Wednesday, March 8, 2017

Live Today Well, Chapter 7...

It's hard to believe that we're already in the first full week of Lent. I can already get a gauge: A few things are going really well. Others are...not.


But onward we press, Christian soldiers! Today we are at Chapter 7, so about halfway through our book. And we're focusing here: "On Work: And Taking Spiritual Repose."

I thought it was an interesting dichotomy between the two parts of that title. When I'm at work, I'm not thinking about repose. I'm thinking about doing the things I need to do, which are decidedly *not* the things I would do in my free time, if given a choice. And my free time is when I think of repose. Relaxing. Unwinding. Doing the things that I enjoy. So what is it that St. Francis is suggesting about work?

"On entering the place of work, we should place ourselves in the presence of God, asking for his grace to make use of this time in accordance with the holy purpose for which it was instituted."

OK. So when we get to work, we should take a quiet moment to ask God to be with us and bless our work that day. That sounds like a great start to the work day. Then:

"When we begin our work, we should say interiorly: 'Speak, Lord, your servant is listening' (1 Sam. 3:9-10). O my God, make me worthy to accomplish your holy will."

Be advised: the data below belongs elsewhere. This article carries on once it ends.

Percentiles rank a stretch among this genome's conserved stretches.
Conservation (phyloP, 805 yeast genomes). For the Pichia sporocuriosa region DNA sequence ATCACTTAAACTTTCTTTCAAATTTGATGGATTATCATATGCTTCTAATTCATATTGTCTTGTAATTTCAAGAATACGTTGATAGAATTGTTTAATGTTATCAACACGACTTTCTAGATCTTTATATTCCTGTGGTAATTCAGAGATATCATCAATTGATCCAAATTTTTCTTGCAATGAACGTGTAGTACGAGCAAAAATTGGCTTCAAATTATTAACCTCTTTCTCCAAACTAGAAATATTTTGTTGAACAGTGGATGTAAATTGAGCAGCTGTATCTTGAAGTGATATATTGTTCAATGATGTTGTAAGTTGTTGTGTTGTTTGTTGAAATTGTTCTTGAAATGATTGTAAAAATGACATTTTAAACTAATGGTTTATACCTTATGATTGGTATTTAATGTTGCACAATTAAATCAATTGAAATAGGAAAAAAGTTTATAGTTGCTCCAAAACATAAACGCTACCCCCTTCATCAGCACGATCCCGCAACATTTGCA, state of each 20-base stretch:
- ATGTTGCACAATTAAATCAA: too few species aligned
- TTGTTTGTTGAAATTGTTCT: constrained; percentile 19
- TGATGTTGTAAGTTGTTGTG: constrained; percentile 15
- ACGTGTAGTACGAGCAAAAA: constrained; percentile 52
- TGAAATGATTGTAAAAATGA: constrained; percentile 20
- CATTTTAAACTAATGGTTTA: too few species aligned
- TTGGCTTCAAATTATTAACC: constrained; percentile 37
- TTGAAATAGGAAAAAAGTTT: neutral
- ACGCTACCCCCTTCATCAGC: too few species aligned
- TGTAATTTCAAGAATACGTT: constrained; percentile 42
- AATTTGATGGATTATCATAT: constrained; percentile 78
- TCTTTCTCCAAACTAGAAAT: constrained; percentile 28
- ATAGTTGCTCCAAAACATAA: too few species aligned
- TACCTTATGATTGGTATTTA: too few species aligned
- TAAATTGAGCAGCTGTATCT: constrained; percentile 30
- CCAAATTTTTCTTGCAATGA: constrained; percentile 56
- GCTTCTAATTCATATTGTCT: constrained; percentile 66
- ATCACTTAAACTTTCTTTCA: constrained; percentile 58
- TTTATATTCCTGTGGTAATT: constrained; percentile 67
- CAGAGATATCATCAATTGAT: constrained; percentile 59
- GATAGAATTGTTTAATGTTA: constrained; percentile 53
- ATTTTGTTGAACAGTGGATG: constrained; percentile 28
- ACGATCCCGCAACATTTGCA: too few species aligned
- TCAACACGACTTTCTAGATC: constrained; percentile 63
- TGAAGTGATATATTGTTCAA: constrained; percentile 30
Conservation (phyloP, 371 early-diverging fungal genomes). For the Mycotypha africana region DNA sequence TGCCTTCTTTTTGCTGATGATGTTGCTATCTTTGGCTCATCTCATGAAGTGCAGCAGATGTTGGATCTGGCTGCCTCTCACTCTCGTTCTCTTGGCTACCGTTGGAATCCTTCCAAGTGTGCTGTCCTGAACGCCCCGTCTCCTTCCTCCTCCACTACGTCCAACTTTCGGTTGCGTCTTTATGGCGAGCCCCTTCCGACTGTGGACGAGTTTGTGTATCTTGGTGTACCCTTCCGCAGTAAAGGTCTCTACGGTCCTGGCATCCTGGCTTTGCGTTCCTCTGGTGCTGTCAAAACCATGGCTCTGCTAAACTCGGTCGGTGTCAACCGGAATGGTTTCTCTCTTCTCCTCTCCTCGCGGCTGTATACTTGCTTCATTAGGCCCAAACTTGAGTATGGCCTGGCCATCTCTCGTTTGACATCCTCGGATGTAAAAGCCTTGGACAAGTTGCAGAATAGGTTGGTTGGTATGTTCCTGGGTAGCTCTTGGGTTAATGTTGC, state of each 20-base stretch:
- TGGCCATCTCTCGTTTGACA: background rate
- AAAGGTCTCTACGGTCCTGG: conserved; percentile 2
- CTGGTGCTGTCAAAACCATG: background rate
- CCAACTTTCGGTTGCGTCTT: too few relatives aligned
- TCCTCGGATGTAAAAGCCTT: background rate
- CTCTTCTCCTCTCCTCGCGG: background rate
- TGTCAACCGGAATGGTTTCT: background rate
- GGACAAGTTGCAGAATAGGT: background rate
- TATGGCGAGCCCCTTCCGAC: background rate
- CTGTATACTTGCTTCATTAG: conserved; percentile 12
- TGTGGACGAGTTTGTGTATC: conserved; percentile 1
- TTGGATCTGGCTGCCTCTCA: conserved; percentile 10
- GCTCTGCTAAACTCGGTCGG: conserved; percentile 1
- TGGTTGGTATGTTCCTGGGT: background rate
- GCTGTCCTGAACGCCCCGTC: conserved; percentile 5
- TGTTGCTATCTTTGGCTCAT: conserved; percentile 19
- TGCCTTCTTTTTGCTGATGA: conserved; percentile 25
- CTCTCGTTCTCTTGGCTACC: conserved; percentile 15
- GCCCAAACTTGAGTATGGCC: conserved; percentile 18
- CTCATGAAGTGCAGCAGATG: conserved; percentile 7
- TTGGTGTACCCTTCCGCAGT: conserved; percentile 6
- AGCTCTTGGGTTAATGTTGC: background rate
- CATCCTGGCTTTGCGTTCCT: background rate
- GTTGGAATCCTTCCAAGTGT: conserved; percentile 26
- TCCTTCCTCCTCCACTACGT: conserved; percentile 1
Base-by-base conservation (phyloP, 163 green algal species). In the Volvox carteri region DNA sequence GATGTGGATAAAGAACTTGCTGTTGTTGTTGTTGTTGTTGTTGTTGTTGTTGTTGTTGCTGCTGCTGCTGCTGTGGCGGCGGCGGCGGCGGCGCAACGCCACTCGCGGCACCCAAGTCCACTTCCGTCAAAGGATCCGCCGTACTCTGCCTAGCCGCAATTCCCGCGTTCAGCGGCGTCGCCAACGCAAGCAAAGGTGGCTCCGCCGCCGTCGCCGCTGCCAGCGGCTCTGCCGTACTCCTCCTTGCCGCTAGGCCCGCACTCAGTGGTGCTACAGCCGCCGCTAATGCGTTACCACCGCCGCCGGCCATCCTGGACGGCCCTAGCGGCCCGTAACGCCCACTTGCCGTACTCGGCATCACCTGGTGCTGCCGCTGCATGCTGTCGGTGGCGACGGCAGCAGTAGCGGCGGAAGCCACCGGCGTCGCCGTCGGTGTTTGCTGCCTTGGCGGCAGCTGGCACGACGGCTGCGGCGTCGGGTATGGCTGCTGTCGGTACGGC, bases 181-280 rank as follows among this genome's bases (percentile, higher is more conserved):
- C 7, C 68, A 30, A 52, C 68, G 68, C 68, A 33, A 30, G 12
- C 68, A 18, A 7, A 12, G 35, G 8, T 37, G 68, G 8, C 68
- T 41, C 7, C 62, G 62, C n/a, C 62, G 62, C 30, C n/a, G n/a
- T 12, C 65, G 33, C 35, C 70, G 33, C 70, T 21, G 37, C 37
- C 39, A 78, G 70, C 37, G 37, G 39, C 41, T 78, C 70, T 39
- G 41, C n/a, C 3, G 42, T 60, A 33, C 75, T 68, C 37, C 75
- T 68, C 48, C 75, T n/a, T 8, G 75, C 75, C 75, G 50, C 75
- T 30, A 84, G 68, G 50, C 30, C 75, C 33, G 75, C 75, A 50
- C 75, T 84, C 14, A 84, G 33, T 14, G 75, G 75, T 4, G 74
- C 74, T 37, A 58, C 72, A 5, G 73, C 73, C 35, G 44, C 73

I'm starting to pick up on a theme here. Even though we're at work with lots of things to do, and people around us, we can interiorly speak with God and ask for his help. Indeed, our author then chimes in:

"St. Francis de Sales counsels the use of silence, consideration and imagination. These acts enable us to make a little spiritual retreat during the day, which the saint characterizes elsewhere as 'one of the most certain means to spiritual advancement.'...there are likely times during our work, whatever it might be, in which we labor in silence. We can transform these times into precious moments by being quiet on the inside as well."